Afghanistan in mourning as ambulance bomb death toll crosses 100

Sunday declared day of national mourning for victims of Taliban attack in Kabul

Afghan men carry the coffin of one of the victims of yesterday's car bomb attack at in Kabul, Afghanistan January 28, 2018. REUTERS/Omar Sobhani

Afghanistan declared a day of national mourning on Sunday as the death toll from Saturday's bombing in Kabul crossed 100.

"Unfortunately a number of wounded people have died in hospital. The number of martyrs is now 103 and wounded is 235," interior minister Wais Barmak said.

Most of those injured by the bomb hidden in an ambulance were men, a health ministry spokesman said earlier.

Saturday's lunchtime attack, claimed by the Taliban, caused panic in the Afghan capital and overwhelmed its hospitals.

Kabul remained on high alert as the presidential palace declared Sunday a national day of mourning, with flags flying at half-mast.

Central Kabul was unusually quiet on Sunday, a working day in Afghanistan, with little traffic and few people on the street.

Security checkpoints had been beefed up, particularly in the streets near the blast scene, as the city braced for the possibility of further violence.

A security alert issued on Sunday warned that ISIL - which claimed a deadly attack on Save the Children's office in Afghanistan's east on Wednesday - was planning to attack supermarkets and shops in Kabul frequented by foreigners.

US president Donald Trump called for "decisive action" against the Taliban after the bombing as other international leaders also condemned the attack.

Ordinary Afghans took to social media to express their anguish and sorrow at rapidly worsening security as the Taliban and ISIL militants step up attacks on Kabul, turning it into one of the deadliest places in Afghanistan for civilians.

"We are so heartbroken in Kabul that we don't know how to start our new day," Freshta Karim wrote on Twitter.

"Shall we stay home or go to work, shall we meet our friends and cry or shall we force ourselves to create an illusion of hope? How are you starting your day in Kabul?"

Naser Danesh tweeted: "In Kabul starting a day without explosion, it would be a surprise. One could only imagine that kind of a day."

On Facebook, Naweed Qaderi wrote: "It is a big shame for the government, they repeatedly fail to protect people. The leaders must lose a son or daughter to feel the pain of poor people."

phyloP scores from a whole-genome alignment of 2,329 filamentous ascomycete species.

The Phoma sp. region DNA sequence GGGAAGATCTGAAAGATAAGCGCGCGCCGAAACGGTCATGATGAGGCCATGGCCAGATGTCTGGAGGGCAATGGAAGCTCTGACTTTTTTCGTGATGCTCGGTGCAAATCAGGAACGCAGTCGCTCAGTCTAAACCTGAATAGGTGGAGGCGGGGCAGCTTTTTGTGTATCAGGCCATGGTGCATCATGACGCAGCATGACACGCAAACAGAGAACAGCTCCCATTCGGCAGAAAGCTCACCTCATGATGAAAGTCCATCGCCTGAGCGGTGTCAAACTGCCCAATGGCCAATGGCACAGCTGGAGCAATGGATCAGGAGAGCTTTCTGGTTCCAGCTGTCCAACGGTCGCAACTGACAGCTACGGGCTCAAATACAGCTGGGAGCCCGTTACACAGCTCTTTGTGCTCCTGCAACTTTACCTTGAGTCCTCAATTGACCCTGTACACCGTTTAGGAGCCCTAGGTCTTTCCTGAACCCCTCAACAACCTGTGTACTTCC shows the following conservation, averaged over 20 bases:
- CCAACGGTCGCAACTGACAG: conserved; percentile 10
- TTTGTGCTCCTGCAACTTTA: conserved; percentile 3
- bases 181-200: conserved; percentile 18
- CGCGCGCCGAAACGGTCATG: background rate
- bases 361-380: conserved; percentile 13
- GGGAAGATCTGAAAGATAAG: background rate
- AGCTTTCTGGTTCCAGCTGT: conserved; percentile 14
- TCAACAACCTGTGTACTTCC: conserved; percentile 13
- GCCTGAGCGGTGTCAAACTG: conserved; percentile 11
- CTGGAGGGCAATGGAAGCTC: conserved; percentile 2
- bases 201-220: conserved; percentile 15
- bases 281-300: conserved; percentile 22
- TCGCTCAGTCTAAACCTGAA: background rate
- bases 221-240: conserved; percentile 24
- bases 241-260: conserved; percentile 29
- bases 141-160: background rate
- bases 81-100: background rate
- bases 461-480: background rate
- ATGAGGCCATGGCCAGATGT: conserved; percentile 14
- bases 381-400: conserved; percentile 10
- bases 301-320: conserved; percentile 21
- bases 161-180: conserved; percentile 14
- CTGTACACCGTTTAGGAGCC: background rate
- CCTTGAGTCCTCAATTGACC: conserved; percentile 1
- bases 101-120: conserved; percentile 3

The blast happened in a crowded area of the city where several high-profile organisations including the European Union have offices.

The force of the explosion shook the windows of buildings hundreds of metres away and caused some low-rise structures nearby to collapse.

The scene of the attack was scattered with body parts, blood and debris. Children were among the wounded.

The government has blamed the Taliban-affiliated Haqqani Network, which Afghan and western officials suspect of involvement in at least some of the recent attacks in the capital.

The suicide bomber passed through at least one checkpoint in the ambulance, saying he was taking a patient to Jamhuriat hospital, an interior ministry spokesman said on Saturday.

"At the second checkpoint he was recognised and blew [up] his explosive-laden car," Nasrat Rahimi said.

Mr Rahimi told a news conference later that four suspects had been arrested.

The attack came exactly a week after Taliban insurgents stormed Kabul's landmark Intercontinental hotel and killed at least 25 people, the majority of them foreigners.

But there is still confusion over the true toll from that attack with conflicting figures given by officials and Afghan media reporting higher numbers.

Some foreign organisations are reassessing their presence in Afghanistan following the spate of deadly violence.

Sources said the Aga Khan Foundation was withdrawing its foreign staff from the country, while at least one western humanitarian group is moving its foreign staff to other cities in Afghanistan.


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